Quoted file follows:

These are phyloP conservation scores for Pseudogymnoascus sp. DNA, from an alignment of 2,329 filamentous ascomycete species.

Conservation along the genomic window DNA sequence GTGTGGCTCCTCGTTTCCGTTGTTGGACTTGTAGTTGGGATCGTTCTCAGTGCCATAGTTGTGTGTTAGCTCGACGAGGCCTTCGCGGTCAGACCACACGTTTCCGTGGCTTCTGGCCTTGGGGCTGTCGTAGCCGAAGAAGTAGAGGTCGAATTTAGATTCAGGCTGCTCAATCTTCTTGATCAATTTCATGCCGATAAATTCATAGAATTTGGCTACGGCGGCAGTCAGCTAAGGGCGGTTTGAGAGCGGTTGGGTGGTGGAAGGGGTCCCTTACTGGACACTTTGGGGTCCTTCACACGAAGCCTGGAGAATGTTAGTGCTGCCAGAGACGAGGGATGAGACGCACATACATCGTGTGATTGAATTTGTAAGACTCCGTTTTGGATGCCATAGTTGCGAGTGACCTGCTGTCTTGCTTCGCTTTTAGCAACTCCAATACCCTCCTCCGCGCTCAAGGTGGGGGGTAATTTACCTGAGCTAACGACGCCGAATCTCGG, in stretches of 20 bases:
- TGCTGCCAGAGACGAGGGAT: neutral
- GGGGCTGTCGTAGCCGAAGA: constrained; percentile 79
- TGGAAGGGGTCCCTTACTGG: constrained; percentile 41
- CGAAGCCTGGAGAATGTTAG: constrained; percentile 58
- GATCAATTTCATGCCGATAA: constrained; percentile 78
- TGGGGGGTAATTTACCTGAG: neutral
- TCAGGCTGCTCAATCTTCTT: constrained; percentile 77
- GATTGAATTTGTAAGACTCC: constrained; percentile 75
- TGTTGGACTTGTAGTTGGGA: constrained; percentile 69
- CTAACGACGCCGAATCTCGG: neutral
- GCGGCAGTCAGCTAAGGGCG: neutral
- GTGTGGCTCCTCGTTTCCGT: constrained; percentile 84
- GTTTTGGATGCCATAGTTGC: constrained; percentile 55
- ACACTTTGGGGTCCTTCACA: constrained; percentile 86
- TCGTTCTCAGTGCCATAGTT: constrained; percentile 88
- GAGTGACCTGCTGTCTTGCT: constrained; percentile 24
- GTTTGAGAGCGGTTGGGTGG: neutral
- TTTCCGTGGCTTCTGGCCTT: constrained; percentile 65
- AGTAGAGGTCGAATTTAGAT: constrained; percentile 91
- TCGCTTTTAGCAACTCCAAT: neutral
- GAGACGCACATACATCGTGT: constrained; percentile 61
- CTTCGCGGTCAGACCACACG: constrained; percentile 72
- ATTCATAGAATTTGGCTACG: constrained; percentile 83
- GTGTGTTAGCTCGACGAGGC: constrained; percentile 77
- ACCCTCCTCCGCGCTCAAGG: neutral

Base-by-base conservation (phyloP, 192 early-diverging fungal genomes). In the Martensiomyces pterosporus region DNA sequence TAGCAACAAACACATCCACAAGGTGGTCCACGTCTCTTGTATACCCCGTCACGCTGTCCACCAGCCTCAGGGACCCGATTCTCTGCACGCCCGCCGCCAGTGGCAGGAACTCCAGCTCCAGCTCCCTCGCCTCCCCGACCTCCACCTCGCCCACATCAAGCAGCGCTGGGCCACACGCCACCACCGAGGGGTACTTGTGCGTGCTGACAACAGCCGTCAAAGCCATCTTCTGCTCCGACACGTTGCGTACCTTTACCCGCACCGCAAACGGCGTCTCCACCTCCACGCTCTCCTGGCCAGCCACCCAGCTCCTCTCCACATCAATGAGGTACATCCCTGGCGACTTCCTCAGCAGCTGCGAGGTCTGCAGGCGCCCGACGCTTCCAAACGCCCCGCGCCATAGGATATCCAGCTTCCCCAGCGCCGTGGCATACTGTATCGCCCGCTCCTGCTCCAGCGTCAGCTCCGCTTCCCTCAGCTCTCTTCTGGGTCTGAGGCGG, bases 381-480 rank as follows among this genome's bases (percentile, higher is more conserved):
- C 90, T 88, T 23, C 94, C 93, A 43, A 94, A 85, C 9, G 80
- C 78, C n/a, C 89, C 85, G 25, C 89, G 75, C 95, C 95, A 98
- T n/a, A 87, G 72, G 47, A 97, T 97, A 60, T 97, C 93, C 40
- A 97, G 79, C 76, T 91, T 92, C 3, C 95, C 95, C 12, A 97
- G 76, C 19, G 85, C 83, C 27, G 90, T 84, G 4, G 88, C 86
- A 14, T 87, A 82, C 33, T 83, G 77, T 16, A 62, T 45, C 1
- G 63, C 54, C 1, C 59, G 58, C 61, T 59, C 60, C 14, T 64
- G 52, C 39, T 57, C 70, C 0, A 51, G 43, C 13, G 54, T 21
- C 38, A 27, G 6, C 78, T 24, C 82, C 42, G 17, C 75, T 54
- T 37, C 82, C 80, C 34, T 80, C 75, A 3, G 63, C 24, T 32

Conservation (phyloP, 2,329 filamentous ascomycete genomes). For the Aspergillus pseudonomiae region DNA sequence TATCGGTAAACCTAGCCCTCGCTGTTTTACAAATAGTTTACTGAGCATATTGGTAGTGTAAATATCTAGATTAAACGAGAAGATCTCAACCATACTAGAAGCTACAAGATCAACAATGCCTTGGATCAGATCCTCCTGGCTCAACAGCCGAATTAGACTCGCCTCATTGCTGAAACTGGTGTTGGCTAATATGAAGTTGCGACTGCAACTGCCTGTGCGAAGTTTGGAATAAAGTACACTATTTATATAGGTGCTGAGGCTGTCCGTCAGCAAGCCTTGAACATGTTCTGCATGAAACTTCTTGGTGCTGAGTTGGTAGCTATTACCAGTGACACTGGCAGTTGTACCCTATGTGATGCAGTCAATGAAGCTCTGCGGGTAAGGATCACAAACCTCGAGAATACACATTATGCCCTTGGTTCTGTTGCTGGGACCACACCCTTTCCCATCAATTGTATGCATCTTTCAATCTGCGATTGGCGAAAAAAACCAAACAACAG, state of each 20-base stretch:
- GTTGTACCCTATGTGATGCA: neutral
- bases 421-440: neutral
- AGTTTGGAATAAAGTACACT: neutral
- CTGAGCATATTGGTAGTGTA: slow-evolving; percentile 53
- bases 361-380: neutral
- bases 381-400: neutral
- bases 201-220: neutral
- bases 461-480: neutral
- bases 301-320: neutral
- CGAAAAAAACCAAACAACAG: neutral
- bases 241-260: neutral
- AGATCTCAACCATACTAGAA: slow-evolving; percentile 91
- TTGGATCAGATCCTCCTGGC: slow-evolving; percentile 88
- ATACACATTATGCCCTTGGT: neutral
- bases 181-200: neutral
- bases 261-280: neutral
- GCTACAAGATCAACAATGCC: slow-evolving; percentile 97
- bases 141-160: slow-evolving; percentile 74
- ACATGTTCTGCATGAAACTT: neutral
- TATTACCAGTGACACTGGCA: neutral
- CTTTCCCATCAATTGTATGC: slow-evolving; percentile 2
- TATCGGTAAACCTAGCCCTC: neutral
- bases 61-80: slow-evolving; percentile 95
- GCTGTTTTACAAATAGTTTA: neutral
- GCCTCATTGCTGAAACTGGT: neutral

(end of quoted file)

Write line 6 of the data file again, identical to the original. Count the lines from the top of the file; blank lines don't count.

- CGAAGCCTGGAGAATGTTAG: constrained; percentile 58